Invasive alien species threaten Kenya

Anoplolepis gracilipes (yellow crazy ant) ​​adults – just one species the scientists say should be monitored. Credit: John Tann / via wikipedia – CC BY 2.0

CABI has led research prioritizing 120 potential invasive alien species (IAS) that could pose a threat to agriculture and biodiversity in Kenya.

From the first review, the study, published in the journal Biological invasionscompiled a list of 21 arthropods, nine nematodes and 20 pathogenetic species that the scientists say should be assessed and monitored to minimize their impact on key crops.

The scientists ranked the IAS in order of likelihood of entry, magnitude of socio-economic impact, and impact on biodiversity.

In the last decade, Kenya has been particularly affected by new introductions of invasive plant pests that damage crops. For example, in 2011, a new maize disease – later identified as Maize Lethal Necrosis Disease (MLND) – was reported in the Bomet and Naivasha counties of the country.

Other destructive invasive plant pests include the tomato leafminer (Pthorimaea absoluta), potato cyst nematodes, the autumn armyworm (Spodoptera frugiperda), and papaya mealybug (Paracoccus marginatus).

For example, de Groote et al. (2020) showed that fall armyworm caused a loss of about a third of Kenya’s annual maize production.

Invasive ants are also considered to have a serious impact on biodiversity worldwide. Two ants in the review scored high for their potential impact on biodiversity, yellow mad ant (Anoplolepis gracilipes) and Argentine ant (Linepithema humile).

The study, which took advantage of the premium version of the horizon scan tool included in CABI’s Crop Protection Compendium (CPC), suggests the IAS will likely arrive in several ways.

This includes natural dispersal, especially for many arthropods, arrival on a product in the case of seed-borne pests, with vectors that can spread naturally in the case of viruses and viroids, and as hitchhikers in the case of soil-borne pests that can be spread intentionally or unintentionally introduced with soil.

Regarding the three main arthropods, the scientists say that silver-leaved whitefly (Bemisia tabaci (MEAM1)), peace fruit fly (Bactrocera zonata) and the yellow mad ant pose the greatest risk and require further mitigation measures. This includes further molecular analysis for B. tabaci, a full pest risk assessment and monitoring for B. zonata, and a prevention and early detection program for A. gracilipes.

In terms of nematode species, groundnut testa nematode (Aphelenchoides arachidis), peanut pod nematode (Ditylenchus africanus) and potato tuber nematode (Ditylenchus destructor) represent the greatest threat and a full pest risk assessment and monitoring is recommended in all cases.

Finally, in terms of pathogenic species, citrus canker (Xanthomonas citri), Ceratocystis disease (Ceratocystis fimbriata) and bacterial stem rot of maize (Dickeya zeae) are the three main risks requiring either an investigation and/or a full pest risk assessment.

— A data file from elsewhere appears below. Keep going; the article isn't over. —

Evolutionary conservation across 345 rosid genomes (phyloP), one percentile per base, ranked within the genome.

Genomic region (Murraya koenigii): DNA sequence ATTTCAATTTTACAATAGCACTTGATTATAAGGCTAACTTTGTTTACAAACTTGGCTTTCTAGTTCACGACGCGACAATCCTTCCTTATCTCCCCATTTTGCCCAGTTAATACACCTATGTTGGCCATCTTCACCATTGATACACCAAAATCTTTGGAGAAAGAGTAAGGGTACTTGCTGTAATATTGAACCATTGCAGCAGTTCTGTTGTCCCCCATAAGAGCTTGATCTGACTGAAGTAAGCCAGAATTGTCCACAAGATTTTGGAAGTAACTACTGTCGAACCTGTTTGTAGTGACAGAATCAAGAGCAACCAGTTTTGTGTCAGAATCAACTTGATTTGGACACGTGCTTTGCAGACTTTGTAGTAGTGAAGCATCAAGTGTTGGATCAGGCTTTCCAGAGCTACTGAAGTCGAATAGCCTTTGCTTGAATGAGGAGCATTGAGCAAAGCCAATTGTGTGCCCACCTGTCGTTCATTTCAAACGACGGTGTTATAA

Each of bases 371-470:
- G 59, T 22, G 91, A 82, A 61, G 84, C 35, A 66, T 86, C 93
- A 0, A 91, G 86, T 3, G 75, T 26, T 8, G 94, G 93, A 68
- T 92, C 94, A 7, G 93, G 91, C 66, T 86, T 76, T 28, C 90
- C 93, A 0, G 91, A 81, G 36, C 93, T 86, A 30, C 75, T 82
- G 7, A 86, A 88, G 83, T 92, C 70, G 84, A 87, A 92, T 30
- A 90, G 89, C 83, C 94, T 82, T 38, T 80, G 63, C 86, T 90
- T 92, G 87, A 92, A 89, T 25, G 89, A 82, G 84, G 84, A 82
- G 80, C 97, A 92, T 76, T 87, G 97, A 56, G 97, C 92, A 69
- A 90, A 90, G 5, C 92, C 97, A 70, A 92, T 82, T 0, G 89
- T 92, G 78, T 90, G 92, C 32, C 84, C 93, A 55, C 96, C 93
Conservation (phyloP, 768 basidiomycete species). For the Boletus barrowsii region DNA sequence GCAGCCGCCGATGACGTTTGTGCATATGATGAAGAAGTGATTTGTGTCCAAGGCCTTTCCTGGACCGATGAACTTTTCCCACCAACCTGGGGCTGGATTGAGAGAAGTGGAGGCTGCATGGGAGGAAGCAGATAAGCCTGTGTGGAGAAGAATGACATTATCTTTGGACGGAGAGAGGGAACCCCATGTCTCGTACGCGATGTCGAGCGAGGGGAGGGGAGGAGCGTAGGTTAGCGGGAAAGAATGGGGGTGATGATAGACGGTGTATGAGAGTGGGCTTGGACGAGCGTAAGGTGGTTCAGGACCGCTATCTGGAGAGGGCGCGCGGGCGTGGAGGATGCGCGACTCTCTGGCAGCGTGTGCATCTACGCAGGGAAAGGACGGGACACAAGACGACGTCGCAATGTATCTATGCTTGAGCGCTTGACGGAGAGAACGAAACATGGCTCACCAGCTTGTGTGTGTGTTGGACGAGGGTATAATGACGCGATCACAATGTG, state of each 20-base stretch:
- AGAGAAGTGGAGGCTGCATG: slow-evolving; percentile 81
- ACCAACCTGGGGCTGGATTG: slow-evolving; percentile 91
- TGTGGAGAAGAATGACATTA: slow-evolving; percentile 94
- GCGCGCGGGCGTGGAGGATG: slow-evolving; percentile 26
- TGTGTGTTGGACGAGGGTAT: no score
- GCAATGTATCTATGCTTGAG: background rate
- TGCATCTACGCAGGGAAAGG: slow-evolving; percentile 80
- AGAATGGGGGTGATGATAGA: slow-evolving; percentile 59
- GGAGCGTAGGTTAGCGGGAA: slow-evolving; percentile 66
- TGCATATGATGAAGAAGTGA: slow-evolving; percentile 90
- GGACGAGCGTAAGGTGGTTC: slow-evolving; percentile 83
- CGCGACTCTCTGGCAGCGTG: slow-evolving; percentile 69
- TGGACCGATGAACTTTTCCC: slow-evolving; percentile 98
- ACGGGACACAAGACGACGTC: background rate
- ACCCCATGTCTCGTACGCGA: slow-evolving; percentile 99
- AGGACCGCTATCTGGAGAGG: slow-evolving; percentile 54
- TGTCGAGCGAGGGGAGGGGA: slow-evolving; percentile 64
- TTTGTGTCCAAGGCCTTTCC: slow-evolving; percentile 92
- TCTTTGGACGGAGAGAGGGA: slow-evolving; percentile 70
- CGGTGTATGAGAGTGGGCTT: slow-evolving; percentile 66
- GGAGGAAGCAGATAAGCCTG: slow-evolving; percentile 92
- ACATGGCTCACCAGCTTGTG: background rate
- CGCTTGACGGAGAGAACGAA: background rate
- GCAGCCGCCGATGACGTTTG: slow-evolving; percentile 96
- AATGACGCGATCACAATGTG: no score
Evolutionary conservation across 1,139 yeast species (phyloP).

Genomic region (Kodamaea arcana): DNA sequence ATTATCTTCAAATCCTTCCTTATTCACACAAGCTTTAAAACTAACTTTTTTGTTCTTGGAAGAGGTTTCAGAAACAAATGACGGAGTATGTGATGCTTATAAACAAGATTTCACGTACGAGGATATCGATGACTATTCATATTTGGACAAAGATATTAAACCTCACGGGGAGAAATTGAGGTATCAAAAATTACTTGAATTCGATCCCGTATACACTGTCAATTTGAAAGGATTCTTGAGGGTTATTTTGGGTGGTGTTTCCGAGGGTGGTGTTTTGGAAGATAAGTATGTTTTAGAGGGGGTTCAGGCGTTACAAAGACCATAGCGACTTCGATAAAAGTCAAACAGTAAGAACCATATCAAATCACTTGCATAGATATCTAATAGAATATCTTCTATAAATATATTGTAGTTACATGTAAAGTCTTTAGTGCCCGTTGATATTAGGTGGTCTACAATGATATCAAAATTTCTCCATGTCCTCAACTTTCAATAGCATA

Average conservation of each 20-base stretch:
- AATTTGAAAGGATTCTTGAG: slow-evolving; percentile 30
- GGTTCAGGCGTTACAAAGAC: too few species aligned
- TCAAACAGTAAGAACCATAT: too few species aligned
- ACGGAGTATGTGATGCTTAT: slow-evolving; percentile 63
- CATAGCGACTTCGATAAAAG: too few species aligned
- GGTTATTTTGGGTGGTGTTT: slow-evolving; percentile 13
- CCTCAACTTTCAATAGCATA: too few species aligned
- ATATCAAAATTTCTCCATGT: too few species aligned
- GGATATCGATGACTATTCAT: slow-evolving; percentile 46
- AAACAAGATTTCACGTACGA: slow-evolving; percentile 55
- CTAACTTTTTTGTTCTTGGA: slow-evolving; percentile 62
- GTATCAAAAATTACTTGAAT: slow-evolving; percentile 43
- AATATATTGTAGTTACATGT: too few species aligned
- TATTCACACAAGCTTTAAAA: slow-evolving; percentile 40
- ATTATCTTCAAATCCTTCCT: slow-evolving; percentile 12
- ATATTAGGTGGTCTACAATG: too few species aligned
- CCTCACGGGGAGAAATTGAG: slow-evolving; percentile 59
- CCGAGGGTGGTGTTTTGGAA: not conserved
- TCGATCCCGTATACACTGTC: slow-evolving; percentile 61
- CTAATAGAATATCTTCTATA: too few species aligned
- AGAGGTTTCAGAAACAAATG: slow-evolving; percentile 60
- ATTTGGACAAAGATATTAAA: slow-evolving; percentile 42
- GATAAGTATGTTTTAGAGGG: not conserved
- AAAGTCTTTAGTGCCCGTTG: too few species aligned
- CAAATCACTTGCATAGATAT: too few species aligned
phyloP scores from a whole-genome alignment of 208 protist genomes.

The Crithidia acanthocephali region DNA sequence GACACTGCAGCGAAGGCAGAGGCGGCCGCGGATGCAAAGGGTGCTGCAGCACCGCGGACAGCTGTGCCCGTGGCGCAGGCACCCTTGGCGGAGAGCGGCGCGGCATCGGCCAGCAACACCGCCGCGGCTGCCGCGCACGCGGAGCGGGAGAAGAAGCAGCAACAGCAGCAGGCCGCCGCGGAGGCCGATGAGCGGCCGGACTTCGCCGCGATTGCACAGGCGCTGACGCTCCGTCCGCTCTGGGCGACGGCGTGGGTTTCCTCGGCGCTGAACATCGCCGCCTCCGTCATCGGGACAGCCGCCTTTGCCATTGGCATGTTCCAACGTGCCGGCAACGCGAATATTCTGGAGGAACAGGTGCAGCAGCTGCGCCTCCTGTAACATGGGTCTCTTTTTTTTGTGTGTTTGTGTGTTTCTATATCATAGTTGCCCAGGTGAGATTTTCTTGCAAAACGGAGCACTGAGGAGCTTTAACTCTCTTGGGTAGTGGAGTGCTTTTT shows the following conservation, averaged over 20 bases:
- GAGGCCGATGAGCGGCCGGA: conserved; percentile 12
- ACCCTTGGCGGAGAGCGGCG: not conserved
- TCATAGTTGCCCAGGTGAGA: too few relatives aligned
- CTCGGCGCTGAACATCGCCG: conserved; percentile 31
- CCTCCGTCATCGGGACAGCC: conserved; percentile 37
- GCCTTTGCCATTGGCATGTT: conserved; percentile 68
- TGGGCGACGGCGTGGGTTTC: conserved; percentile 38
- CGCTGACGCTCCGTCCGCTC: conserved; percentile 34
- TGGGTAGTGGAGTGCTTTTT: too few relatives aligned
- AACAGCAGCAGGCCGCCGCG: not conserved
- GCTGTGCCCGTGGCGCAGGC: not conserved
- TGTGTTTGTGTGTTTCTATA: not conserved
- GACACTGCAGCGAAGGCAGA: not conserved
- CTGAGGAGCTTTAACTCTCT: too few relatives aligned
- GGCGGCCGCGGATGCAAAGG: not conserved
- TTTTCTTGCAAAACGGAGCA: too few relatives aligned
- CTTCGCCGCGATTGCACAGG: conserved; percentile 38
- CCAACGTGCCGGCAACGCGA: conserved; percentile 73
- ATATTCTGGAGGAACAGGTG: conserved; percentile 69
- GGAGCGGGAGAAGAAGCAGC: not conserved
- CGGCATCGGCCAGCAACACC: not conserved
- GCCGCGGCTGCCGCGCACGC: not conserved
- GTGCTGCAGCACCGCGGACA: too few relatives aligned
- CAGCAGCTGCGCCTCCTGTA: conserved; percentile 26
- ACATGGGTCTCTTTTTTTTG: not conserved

dr. Joseph Mulema, Senior Scientist, Research, based at CABI’s Regional Center for Africa, is lead author of the study. He said: “Kenya has prioritized a number of value chains under the Agriculture Sector Transformation and Growth Strategy 2019-2029 as key to improving livelihoods and supporting economic growth.

“Therefore, species that can affect the prioritized value chains are suitable targets for conducting a full pest risk analysis. The outcome of the analysis will advise the implementation of import controls and the preparation of contingency plans.

“By prioritizing risk, horizon scanning directs resource allocation to interventions most likely to reduce risk and is very helpful to national plant protection organizations and other relevant stakeholders.”

Since the study was conducted in 2018, four pest species have been found in Kenya. These include two arthropods (red gum lerp psyllid and the spotted wing drosophila) and two pathogenic organisms (the bacterial species, P. parmentieri and the viroid, potato spindle tuber viroid).

The scientists say that the results of their latest research should therefore be regularly reviewed in the light of new information that may arise. They suggest that part of the outcome of a horizon scanning process could be systematically monitoring information sources to detect potential risk changes, which can be recorded in a phytosanitary risk register.

“Given the practicality of the approach and the widespread lack of prioritization of pests in SSA, we propose that the approach reported here could benefit many other countries on the continent, if adopted,” added Dr. Mule to it.

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More information:
Joseph Mulema et al, Prioritizing invasive alien species with the potential to threaten agriculture and biodiversity in Kenya through horizon scanning, Biological invasions (2022). DOI: 10.1007/s10530-022-02824-4

Provided by CAB

Quote: Invasive alien species threat to Kenya (2022, June 16) retrieved August 23, 2022 from

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